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Competency-Based Learning: Definitions, Policies, and Implementation

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Research Alliance: Northeast College and Career Readiness Research Alliance

Principal Investigator: Aubrey Scheopner Torres

Overview: Many states in the Northeast & Islands Region have increasingly begun to view proficiency- or competency-based learning (P/CBL) as a way to boost graduation rates and prepare students for success after high school. In P/CBL approaches, students demonstrate mastery of a defined set of proficiencies or competencies in their courses in lieu of completing credit requirements based on time spent in class. Although many states in the region are adopting P/CBL policies, full implementation of this reform is still in progress, and more information is needed to help states define P/CBL, inform their policymaking, and effectively confront barriers to and leverage facilitators of implementation. With support from the Northeast College and Career Readiness Alliance (NCCRA), REL Northeast & Islands researchers studied how P/CBL is defined across New England and identified perceived challenges to and supports affecting its implementation. The findings provide information for states to leverage policy change and guidance for how to support districts and schools as they implement this reform.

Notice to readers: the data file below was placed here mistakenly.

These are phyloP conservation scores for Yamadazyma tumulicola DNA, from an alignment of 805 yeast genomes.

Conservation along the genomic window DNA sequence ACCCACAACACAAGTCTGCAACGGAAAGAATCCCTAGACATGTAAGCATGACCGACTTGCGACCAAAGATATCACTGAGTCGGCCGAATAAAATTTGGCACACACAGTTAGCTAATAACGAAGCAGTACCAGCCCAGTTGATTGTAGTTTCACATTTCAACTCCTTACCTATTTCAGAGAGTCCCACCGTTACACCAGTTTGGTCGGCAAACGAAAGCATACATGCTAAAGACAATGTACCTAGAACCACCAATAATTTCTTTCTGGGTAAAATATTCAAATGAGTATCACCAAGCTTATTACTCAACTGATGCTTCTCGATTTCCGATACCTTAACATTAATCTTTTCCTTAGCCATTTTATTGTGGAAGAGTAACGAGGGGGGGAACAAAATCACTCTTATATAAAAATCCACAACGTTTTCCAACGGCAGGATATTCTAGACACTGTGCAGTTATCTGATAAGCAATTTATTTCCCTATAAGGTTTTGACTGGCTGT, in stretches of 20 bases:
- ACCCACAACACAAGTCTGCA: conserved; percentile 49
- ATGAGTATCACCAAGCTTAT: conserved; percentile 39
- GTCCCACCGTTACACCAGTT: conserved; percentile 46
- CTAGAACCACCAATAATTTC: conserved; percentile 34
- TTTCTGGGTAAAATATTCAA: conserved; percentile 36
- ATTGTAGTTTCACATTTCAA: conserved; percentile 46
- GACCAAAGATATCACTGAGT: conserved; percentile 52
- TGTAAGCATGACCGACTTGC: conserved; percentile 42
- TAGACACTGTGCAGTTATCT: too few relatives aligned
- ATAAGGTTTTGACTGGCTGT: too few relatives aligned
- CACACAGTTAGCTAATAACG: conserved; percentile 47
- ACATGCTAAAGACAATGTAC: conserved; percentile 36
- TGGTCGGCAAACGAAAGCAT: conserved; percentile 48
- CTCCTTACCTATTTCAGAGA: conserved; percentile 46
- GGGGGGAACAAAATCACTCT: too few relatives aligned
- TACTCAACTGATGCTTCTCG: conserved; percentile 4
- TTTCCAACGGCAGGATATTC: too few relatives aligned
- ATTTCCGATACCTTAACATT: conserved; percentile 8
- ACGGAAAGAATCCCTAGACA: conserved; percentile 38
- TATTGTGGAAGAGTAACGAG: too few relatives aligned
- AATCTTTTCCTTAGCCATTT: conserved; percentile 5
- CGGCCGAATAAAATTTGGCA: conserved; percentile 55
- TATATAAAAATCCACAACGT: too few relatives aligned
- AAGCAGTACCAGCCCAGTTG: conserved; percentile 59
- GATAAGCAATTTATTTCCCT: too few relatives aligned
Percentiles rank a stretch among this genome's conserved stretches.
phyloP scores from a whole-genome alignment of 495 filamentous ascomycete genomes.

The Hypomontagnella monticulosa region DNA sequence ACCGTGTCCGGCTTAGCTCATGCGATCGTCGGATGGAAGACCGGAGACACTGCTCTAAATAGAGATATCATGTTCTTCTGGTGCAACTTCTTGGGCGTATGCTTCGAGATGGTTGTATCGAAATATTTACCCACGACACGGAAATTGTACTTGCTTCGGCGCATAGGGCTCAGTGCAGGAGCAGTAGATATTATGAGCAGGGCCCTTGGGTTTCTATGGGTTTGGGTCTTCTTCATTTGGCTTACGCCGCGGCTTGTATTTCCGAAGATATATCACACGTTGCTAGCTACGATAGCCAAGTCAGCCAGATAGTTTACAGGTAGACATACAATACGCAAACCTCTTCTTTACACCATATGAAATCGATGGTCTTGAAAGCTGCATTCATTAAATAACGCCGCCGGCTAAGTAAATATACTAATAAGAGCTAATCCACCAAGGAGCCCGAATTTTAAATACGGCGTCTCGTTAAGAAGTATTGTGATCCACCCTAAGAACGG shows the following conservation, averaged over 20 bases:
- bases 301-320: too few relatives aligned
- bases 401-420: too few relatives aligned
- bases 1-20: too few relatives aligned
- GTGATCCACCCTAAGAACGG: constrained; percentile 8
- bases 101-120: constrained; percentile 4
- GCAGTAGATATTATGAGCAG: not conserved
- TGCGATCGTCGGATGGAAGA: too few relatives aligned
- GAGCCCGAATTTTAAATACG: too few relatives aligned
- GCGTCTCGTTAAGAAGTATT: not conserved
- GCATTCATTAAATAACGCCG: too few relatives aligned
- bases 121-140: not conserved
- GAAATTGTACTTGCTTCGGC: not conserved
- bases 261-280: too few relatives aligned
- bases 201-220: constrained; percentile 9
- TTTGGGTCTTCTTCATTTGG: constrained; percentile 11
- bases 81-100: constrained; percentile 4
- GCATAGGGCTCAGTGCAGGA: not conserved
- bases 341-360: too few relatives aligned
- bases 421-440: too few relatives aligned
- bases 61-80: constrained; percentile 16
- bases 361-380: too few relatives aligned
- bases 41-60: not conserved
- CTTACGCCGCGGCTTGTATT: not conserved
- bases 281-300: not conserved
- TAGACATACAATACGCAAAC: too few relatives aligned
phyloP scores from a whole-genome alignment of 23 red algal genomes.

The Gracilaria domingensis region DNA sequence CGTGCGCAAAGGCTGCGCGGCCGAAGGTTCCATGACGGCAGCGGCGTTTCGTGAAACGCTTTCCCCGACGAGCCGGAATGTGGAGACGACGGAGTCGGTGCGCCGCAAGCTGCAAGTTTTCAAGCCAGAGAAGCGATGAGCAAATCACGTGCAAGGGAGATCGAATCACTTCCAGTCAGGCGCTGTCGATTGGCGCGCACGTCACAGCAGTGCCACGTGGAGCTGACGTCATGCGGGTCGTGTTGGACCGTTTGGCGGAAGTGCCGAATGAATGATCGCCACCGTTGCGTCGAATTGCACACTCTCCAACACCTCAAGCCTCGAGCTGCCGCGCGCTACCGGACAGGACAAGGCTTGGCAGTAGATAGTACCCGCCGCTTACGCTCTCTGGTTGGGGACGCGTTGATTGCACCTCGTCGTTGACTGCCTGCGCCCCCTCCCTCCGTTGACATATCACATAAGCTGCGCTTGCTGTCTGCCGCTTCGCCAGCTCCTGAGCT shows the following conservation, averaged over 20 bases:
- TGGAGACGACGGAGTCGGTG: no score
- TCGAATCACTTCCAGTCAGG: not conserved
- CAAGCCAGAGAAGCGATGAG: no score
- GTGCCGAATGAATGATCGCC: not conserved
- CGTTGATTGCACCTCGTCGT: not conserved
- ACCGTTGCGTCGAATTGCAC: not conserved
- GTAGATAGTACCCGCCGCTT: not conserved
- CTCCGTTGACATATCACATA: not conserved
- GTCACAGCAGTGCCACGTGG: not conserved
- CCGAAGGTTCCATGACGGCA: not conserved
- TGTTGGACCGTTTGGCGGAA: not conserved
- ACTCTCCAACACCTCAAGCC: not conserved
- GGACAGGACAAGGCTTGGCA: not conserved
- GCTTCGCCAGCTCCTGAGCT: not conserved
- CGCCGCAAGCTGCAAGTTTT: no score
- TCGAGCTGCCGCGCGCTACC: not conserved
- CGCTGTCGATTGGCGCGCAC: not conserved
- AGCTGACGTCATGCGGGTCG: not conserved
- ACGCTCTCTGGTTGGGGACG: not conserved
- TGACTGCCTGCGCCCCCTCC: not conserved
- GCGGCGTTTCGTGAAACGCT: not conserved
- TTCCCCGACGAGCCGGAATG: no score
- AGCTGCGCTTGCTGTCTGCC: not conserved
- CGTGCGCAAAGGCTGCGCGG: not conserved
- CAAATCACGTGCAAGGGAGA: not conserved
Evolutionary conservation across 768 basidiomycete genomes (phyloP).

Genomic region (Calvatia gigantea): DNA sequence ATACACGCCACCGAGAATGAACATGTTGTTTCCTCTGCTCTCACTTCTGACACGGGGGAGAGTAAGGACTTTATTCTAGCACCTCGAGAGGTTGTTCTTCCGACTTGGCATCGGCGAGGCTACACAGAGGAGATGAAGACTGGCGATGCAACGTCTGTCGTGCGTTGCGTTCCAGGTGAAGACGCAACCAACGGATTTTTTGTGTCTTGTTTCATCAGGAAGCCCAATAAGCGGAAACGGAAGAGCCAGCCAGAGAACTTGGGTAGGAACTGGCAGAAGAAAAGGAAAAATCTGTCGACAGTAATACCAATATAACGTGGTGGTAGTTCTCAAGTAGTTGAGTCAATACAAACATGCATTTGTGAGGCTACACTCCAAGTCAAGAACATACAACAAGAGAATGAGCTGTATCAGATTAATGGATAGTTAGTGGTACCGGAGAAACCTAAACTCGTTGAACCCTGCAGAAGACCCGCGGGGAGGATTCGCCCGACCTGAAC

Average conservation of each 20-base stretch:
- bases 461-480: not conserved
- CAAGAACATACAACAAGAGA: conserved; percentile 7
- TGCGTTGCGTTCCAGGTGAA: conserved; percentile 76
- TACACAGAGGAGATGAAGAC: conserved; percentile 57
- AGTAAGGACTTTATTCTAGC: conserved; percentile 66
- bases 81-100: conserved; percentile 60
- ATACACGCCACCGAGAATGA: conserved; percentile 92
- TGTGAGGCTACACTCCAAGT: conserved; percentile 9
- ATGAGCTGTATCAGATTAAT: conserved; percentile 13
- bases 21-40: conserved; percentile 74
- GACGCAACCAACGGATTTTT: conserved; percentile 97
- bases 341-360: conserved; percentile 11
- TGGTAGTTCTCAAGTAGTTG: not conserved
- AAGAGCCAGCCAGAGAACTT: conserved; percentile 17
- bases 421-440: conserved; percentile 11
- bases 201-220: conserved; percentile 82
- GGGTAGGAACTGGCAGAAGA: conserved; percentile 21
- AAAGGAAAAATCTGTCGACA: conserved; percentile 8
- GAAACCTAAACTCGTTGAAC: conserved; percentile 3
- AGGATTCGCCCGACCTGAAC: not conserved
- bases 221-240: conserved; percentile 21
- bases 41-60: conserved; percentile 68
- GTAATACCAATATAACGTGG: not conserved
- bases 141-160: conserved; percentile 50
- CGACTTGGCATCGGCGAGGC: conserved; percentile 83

The study addresses three research questions:

  1. How is competency-based learning defined in state and district policies in the REL Northeast & Islands Region?
  2. How is competency defined by the states and districts within the region? What are the requirements for demonstrating mastery of competencies that lead to credit toward graduation? 
  3. What are the perceived barriers and facilitators for implementing competency-based learning in states and districts?

The study team reviewed state legislation and education policies related to competency-based learning and graduation requirements in the seven northeast states in the REL Northeast and Islands Region. In addition, the team interviewed state administrators in Maine, Massachusetts, and Rhode Island. They also interviewed district or school administrators in these states who had implemented competency-based learning and those who had considered but not yet implemented it. 

View the report.

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